The Trojan War may be well known thanks to movies, books, and plays around the world, but did the war that spurred so much fascination even occur? The excerpt below from The Trojan War: A Very Short Introduction helps answer some of the many questions about the infamous war Homer helped immortalize.
By Eric Cline
The story of the Trojan War has fascinated humans for centuries and has given rise to countless scholarly articles and books, extensive archaeological excavations, epic movies, television documentaries, stage plays, art and sculpture, souvenirs and collectibles. In the United States there are thirty-three states with cities or towns named Troy and ten four-year colleges and universities, besides the University of Southern California, whose sports teams are called the Trojans. Particularly captivating is the account of the Trojan Horse, the daring plan that brought the Trojan War to an end and that has also entered modern parlance by giving rise to the saying “Beware of Greeks bearing gifts” and serving as a metaphor for hackers intent on wreaking havoc by inserting a “Trojan horse” into computer systems.
But, is Homer’s story convincing? Certainly the heroes, from Achilles to Hector, are portrayed so credibly that it is easy to believe the story. But is it truly an account based on real events, and were the main characters actually real people? Would the ancient world’s equivalent of the entire nation of Greece really have gone to war over a single woman, however beautiful, and for ten long years at that? Could Agamemnon really have been a king of kings able to muster so many men for such an expedition? And, even if one believes that there once was an actual Trojan War, does that mean that the speciﬁc events, actions, and descriptions in Homer’s Iliad and Odyssey, supplemented by additional fragments and commentary in the Epic Cycle, are historically accurate and can be taken at face value? Is it plausible that what Homer describes actually took place and in the way that he says it did?
In fact, the problem in providing definitive answers to all of these questions is not that we have too little data, but that we have too much. The Greek epics, Hittite records, Luwian poetry, and archaeological remains provide evidence not of a single Trojan war but rather of multiple wars that were fought in the area that we identify as Troy and the Troad. As a result, the evidence for the Trojan War of Homer is tantalizing but equivocal. There is no single “smoking gun.”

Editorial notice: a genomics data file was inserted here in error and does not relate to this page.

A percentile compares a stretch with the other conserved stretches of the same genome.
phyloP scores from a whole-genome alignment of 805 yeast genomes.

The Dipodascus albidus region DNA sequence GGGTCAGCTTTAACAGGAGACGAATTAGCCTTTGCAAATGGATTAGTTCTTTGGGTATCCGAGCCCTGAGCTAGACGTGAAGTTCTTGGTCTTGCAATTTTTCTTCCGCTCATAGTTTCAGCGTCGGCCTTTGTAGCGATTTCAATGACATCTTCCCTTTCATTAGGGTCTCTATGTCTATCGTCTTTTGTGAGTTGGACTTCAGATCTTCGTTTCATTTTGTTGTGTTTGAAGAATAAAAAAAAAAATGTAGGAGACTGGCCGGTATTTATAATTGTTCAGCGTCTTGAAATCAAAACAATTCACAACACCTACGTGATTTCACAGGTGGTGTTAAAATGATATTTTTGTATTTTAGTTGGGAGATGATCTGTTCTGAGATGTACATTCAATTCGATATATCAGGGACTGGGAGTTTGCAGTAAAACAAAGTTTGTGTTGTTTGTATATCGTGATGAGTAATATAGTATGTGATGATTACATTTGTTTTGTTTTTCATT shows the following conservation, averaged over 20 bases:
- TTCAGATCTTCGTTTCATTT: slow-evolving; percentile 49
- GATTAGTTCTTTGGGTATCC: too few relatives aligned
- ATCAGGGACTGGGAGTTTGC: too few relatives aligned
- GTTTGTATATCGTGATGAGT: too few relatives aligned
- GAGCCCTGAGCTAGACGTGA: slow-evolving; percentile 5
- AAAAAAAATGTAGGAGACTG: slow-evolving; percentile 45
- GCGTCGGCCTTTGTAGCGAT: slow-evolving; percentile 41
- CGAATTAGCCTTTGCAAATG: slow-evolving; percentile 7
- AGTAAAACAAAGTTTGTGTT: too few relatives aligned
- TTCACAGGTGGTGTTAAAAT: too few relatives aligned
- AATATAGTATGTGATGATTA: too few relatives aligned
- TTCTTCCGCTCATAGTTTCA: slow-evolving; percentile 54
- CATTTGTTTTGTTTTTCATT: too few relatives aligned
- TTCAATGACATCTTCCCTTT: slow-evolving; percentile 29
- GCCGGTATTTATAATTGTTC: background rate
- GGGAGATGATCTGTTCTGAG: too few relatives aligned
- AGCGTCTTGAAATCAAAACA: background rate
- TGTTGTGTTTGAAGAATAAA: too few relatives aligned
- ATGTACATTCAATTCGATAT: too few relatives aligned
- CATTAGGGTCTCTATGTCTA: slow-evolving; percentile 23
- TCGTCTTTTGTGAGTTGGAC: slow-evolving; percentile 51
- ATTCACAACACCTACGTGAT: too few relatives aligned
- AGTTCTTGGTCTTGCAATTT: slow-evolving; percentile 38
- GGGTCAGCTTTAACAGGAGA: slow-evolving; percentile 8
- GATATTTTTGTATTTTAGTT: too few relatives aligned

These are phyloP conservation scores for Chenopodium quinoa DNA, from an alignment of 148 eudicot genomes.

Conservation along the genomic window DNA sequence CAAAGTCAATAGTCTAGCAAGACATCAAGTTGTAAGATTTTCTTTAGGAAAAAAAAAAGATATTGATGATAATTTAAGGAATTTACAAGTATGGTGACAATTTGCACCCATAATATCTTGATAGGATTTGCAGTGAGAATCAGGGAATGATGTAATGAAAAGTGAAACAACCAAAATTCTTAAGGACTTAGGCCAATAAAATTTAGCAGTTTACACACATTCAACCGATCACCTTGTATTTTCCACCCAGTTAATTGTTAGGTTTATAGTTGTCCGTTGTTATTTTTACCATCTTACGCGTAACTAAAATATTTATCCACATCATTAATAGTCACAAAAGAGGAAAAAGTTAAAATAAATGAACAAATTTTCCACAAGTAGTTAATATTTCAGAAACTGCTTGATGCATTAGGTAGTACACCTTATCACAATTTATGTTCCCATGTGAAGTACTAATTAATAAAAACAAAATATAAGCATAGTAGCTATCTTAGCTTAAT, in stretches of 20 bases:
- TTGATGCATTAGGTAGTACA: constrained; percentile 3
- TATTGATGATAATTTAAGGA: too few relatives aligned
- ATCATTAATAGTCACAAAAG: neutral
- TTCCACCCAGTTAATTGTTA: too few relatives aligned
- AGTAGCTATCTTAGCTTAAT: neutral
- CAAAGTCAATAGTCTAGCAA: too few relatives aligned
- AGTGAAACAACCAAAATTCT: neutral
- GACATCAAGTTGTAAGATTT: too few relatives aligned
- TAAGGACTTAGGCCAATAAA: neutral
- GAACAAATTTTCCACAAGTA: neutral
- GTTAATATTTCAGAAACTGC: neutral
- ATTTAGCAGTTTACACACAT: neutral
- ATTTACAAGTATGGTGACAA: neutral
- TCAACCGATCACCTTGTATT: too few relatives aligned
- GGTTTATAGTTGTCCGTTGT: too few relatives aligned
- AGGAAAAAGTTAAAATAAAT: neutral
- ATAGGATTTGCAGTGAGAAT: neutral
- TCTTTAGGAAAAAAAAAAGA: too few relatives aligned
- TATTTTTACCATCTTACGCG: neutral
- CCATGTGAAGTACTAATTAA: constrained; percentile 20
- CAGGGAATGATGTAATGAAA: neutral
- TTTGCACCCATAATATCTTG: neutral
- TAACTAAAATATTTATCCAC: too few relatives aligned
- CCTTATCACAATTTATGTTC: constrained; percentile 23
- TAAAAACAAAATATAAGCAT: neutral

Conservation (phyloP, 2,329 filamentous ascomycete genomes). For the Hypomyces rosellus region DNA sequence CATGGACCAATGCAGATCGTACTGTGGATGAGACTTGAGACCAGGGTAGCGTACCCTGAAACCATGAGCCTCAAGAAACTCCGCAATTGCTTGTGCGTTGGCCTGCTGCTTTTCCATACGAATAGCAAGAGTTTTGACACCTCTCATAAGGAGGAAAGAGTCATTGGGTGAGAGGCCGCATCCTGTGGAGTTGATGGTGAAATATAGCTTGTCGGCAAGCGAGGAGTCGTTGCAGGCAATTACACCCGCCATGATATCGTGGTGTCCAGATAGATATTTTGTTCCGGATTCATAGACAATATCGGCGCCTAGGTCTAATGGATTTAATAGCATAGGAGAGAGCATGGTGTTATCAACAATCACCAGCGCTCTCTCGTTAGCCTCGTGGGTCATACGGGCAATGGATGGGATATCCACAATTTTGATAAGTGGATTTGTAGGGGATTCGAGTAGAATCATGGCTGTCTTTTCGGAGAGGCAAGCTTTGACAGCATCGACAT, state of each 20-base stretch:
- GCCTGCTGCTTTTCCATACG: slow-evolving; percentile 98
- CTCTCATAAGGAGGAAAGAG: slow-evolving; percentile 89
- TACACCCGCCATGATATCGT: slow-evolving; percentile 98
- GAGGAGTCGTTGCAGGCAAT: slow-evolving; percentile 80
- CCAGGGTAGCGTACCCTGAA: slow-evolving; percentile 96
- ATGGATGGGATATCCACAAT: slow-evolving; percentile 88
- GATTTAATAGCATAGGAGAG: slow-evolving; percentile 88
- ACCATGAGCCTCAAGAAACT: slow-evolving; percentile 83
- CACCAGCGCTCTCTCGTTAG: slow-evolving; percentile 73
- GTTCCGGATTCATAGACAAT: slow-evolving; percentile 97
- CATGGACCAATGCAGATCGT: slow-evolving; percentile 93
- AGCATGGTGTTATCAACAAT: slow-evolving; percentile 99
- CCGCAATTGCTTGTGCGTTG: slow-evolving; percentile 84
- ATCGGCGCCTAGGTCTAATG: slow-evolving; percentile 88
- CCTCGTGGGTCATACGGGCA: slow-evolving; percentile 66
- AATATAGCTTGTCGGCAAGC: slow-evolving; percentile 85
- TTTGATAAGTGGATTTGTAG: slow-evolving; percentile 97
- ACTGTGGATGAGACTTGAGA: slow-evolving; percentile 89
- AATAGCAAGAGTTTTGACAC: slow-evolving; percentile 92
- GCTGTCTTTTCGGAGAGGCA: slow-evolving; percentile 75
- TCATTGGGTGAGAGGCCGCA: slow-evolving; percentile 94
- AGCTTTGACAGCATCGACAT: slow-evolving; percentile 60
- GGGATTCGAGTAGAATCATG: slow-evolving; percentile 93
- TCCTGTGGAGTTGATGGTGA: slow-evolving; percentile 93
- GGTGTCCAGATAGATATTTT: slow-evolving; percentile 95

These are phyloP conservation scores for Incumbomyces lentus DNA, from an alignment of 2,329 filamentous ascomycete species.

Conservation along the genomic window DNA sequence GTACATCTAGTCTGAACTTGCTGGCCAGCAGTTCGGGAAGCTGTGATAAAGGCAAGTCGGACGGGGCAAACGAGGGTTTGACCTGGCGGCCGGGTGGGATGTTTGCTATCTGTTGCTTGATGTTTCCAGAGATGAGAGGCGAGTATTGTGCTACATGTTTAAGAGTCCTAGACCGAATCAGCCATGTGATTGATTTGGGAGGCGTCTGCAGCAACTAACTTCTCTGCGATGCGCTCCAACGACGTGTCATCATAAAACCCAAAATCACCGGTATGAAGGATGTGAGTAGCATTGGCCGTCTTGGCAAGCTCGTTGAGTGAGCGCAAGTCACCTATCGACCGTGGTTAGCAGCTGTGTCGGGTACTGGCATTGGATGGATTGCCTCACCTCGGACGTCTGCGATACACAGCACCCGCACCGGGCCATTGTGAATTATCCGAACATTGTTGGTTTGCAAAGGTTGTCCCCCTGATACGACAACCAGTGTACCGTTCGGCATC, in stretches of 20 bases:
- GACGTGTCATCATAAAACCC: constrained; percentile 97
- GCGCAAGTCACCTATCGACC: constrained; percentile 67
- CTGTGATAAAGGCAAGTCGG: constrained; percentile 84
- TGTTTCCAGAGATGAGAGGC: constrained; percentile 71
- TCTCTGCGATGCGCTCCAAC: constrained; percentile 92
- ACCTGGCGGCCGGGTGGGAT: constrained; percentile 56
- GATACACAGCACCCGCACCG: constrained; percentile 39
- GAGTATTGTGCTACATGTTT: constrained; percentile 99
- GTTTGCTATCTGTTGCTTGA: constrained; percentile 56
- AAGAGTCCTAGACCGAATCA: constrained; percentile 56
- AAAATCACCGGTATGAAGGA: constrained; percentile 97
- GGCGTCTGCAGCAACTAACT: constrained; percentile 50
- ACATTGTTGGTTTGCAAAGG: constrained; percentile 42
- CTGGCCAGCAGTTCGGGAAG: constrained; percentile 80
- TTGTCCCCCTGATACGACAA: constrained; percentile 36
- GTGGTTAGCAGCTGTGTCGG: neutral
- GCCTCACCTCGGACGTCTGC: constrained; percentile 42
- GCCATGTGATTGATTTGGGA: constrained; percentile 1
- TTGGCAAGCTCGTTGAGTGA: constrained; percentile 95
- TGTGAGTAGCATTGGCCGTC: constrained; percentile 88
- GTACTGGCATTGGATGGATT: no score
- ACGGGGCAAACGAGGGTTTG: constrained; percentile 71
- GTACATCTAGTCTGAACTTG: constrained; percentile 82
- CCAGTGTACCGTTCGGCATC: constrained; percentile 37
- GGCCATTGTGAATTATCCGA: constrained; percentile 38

According to the Greek literary evidence, there were at least two Trojan Wars (Heracles’ and Agamemnon’s), not simply one; in fact, there were three wars, if one counts Agamemnon’s earlier abortive attack on Teuthrania. Similarly, according to the Hittite literary evidence, there were at least four Trojan Wars, ranging from the Assuwa Rebellion in the late 15th century BCE to the overthrow of Walmu, king of Wilusa in the late 13th century BCE. And, according to the archaeological evidence, Troy/Hisarlik was destroyed twice, if not three times, between 1300 and 1000 BCE. Some of this has long been known; the rest has come to light more recently. Thus, although we cannot definitively point to a specific “Trojan War,” at least not as Homer has described it in the Iliad and the Odyssey, we have instead found several such Trojan wars and several cities at Troy, enough that we can conclude there is a historical kernel of truth — of some sort — underlying all the stories.